Flight review: Alexander Volkanovski vs. Max Holloway at UFC 251


Few things exasperate MMA fans more than an ill-defined fight, although the term “theft” tends to be thrown casually and is often imbued with bias. With Robbery Review, we will return to the controversial battles and determine whether the judges were rightly criticized for their decision – or whether the experts should consider their own instinctive reactions.

As much as there was to love UFC 251, the first “Fight Island” show of the promotion in Abu Dhabi, there were a lot of critics, especially regarding the trio of fights for the title of the evening. The main event left some fans thirsty for action. A fight for the vacant bantamweight title was probably stopped a little too late. And perhaps most controversially, there was the split call in the featherweight championship rematch between Alexander Volkanovski and Max Holloway.

There were questionable scores throughout the night, but they were never as scrutinized as when Volkanovski’s hand was raised a second time against Holloway. The former champion achieved a much stronger performance than during their first fight, so the native of Hawaii did not return to his own island with gold wrapped around his waist?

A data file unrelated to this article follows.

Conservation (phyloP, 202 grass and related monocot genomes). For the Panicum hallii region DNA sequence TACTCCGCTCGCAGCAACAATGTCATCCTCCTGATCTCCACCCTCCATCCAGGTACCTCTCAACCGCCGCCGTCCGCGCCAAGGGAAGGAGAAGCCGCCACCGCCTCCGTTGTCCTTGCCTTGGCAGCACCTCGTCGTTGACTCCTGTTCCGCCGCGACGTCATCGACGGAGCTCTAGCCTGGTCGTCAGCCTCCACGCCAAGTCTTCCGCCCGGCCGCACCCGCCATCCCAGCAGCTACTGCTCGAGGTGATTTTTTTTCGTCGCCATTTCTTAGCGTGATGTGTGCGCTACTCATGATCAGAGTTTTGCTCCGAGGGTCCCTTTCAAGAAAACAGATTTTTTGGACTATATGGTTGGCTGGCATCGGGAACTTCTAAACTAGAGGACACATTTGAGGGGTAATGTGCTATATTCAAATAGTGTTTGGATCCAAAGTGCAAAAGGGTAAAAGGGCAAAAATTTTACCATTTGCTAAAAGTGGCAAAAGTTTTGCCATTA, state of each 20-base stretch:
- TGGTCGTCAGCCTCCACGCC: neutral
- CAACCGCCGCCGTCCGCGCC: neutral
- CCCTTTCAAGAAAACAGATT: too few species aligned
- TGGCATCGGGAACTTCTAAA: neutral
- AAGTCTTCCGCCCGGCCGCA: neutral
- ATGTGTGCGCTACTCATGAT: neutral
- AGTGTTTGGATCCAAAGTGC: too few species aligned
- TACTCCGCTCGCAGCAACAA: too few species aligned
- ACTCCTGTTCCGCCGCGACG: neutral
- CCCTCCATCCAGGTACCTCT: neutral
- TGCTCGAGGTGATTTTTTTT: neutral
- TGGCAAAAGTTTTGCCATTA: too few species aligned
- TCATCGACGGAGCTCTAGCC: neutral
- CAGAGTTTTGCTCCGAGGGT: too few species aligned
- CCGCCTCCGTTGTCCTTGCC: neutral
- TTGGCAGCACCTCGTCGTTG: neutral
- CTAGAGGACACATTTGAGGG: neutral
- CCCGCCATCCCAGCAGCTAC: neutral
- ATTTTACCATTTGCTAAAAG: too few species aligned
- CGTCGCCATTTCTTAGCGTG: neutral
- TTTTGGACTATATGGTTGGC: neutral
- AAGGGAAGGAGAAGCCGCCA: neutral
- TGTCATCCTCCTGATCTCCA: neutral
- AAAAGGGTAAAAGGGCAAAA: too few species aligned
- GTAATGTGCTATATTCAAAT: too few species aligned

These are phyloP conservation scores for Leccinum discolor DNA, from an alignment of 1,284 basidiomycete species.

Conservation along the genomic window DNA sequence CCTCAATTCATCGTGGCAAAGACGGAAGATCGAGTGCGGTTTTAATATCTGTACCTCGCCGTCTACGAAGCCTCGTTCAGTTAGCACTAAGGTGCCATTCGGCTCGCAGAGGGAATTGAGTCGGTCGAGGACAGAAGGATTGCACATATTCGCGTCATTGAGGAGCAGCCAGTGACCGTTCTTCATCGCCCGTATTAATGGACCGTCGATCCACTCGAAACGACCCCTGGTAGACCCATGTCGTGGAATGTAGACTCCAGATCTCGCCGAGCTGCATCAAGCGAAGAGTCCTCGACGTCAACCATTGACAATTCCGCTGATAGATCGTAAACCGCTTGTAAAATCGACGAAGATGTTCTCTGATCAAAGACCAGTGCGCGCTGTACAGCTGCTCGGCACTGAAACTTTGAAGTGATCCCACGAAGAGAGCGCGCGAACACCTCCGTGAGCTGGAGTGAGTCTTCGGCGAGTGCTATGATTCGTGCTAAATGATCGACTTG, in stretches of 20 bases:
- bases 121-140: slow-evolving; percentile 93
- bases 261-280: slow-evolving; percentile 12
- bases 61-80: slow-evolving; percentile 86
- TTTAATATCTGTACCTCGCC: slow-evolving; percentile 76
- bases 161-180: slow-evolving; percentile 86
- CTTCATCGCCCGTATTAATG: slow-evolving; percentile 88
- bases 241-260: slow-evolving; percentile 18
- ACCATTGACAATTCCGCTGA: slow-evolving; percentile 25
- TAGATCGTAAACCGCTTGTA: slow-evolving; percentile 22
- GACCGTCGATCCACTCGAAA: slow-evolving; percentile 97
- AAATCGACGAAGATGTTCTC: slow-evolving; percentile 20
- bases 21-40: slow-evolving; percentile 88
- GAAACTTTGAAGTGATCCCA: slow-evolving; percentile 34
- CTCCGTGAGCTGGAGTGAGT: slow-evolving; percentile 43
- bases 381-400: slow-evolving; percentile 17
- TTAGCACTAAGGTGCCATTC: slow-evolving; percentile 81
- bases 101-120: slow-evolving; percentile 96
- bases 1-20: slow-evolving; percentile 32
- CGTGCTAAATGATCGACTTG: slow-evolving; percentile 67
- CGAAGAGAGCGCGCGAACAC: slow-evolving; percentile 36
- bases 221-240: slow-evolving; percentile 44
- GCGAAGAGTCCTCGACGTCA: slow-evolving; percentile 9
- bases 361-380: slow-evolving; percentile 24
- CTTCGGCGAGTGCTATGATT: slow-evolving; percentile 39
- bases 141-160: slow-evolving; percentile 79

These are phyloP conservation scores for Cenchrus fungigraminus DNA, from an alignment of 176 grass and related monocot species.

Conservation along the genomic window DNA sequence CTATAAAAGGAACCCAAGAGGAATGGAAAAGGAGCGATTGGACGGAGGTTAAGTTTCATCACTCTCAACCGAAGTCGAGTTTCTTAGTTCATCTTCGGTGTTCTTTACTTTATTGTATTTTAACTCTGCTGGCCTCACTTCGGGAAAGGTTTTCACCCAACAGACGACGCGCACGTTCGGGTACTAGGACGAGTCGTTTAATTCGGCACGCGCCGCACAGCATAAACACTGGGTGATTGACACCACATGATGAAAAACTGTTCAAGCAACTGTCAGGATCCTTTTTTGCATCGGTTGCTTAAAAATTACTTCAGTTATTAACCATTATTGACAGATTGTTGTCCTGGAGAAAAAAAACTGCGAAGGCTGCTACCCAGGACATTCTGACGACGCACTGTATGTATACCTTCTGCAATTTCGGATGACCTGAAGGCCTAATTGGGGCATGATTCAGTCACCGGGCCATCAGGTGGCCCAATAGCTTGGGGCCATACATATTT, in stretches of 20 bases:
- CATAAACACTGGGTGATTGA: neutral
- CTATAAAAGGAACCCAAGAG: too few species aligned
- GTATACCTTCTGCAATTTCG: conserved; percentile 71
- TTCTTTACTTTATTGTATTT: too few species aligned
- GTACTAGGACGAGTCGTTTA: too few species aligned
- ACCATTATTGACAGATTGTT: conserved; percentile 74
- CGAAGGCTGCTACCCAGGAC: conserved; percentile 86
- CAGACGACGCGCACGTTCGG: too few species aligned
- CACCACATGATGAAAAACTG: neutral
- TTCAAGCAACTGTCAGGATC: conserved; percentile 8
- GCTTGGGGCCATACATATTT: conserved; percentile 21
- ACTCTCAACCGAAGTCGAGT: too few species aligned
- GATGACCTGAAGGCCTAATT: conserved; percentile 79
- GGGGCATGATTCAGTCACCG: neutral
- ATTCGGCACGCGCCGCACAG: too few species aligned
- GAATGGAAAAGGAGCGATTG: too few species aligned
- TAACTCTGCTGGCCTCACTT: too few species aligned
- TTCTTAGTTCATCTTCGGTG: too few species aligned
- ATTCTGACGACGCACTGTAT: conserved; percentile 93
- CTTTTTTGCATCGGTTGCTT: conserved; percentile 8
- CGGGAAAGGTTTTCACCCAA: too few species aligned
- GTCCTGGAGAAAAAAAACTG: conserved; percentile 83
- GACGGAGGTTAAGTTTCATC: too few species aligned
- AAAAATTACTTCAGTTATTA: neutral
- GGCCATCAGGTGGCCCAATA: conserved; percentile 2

UFC president Dana White openly criticized the ruling, and several fighters shared that sentiment, including Volkanovski’s compatriot Tyson Pedro:

Whenever a popular fighter like Holloway goes to great lengths like this and loses a tight decision, there will be questioning and “theft” calls. With the fighting still fresh, let’s dig out the supposed scene of the crime.

What was the official result?

Alexander Volkanovski beats. Max Holloway via shared decision.

How did the fight go?

Let’s not over-analyze the first two rounds, which belonged to Holloway. That said, there are some key differences from the first fight to highlight.

From the start, you can see that Holloway has made much better spacing to stay right on the brink of Volkanovski’s deadly kicks. The champion punished Holloway with them in their first fight, and you can say that they were a point of emphasis for “Blessed” to head towards this meeting. Volkanovski was always successful in descending, but Holloway was less inclined to change position here, instead of fighting the discomfort he felt so he could stay in his more efficient Orthodox position.